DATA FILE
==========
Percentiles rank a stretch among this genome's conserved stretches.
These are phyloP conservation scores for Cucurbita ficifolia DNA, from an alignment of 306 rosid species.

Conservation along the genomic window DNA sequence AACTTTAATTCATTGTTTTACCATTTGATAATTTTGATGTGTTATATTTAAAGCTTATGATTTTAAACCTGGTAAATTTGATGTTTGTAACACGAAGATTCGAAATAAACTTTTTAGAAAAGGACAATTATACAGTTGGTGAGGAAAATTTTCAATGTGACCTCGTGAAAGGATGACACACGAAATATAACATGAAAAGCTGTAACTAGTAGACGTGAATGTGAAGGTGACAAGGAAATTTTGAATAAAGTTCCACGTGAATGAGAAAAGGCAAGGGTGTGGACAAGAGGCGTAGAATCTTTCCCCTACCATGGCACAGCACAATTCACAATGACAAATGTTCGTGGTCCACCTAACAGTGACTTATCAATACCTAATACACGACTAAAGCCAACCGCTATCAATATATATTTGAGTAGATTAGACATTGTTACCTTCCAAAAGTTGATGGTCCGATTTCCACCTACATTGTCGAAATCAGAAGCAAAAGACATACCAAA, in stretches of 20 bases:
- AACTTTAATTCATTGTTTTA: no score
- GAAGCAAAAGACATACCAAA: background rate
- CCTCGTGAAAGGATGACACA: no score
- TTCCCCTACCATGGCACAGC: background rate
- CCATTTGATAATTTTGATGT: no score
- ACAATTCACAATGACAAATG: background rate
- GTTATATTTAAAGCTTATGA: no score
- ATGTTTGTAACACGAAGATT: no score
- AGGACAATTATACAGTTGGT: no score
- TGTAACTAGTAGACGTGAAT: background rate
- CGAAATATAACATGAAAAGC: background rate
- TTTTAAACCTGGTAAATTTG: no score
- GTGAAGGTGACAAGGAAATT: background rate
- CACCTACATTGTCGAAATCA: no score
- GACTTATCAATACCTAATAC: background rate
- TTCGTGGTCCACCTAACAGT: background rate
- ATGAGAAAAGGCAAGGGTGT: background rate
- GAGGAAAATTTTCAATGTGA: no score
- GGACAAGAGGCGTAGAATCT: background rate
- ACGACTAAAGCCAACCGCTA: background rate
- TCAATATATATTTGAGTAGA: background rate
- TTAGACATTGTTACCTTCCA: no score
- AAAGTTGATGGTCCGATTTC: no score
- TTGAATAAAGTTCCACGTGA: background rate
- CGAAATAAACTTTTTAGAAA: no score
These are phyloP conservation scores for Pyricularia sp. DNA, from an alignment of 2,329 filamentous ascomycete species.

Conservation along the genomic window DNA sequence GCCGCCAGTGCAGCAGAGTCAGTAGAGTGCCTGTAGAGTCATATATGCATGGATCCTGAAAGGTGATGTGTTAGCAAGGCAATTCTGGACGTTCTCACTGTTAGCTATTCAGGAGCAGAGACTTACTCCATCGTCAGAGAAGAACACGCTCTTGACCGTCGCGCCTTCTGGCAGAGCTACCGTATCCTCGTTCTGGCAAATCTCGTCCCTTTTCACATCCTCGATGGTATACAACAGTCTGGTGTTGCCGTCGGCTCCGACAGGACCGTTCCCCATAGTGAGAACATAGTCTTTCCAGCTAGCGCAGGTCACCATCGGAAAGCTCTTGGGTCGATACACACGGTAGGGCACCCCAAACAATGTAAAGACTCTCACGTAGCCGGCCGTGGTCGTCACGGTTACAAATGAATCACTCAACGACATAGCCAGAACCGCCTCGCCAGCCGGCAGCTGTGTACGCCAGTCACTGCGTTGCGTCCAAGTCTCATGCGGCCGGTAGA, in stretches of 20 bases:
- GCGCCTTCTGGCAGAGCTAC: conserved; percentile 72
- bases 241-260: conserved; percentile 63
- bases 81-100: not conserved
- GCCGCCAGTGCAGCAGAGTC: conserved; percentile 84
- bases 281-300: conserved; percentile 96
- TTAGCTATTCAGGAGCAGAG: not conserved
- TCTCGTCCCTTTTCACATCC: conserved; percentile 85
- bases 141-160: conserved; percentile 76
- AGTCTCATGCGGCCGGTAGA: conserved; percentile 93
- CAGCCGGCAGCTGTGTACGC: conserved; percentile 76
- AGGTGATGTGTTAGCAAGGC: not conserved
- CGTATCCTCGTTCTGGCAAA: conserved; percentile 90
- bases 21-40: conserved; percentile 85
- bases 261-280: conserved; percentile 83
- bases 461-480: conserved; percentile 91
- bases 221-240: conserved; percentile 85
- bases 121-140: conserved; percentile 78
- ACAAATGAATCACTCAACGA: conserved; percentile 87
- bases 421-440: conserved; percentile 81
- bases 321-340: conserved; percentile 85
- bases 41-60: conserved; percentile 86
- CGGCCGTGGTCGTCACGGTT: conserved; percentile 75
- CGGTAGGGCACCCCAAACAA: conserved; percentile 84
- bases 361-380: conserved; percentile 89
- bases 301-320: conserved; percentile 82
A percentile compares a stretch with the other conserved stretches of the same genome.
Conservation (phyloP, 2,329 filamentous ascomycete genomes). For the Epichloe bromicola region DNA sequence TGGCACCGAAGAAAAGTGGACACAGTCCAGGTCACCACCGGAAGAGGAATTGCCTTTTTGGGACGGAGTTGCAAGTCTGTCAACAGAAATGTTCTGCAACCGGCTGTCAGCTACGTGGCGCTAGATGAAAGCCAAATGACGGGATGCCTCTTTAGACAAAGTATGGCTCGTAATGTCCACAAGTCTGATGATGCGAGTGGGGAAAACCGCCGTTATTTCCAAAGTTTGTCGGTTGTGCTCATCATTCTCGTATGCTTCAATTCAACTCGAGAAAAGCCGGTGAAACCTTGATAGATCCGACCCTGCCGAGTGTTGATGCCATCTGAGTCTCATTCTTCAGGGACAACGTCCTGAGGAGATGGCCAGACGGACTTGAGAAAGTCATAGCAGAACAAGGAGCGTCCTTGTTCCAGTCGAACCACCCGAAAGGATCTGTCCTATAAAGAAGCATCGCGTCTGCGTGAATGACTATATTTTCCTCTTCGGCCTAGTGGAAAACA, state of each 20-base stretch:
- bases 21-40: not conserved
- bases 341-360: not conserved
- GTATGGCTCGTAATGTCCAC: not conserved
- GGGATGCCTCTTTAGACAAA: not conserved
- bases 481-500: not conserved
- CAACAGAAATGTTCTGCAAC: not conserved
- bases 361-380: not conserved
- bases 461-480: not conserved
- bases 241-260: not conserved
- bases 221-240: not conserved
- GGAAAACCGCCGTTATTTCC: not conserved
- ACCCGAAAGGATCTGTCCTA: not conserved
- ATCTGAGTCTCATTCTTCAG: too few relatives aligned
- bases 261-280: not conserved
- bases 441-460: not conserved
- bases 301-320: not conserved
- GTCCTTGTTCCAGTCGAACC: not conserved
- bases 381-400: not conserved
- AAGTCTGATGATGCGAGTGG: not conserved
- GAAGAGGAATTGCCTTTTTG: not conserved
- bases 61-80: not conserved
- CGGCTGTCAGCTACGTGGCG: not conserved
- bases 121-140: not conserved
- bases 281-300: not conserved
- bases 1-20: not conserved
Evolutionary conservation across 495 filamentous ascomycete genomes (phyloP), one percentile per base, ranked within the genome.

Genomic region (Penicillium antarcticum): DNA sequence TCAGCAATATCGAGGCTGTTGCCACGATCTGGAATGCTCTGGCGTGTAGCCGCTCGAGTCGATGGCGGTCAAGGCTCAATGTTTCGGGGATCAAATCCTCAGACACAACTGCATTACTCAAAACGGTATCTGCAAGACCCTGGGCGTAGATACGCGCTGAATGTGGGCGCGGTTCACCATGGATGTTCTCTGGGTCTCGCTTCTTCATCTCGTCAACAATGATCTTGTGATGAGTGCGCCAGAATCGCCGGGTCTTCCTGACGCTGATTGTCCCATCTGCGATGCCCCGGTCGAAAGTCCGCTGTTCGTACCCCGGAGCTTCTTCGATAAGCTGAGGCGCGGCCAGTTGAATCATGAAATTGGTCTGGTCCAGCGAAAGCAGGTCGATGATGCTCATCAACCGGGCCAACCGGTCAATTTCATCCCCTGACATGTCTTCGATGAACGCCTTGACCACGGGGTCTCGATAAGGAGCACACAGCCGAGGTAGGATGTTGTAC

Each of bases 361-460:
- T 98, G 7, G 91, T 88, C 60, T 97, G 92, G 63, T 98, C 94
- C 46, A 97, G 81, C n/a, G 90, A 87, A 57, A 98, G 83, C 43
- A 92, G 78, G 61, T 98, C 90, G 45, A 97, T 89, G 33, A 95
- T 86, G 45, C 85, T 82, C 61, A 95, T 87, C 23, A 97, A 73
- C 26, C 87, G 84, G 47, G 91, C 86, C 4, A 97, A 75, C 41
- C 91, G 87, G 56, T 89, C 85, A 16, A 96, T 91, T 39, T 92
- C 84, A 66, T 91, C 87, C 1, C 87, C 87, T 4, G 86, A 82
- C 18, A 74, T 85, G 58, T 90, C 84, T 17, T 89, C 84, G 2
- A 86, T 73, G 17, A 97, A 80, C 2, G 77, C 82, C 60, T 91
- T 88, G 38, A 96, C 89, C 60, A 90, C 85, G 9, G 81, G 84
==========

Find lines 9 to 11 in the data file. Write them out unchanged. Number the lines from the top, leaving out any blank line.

- ACAATTCACAATGACAAATG: background rate
- GTTATATTTAAAGCTTATGA: no score
- ATGTTTGTAACACGAAGATT: no score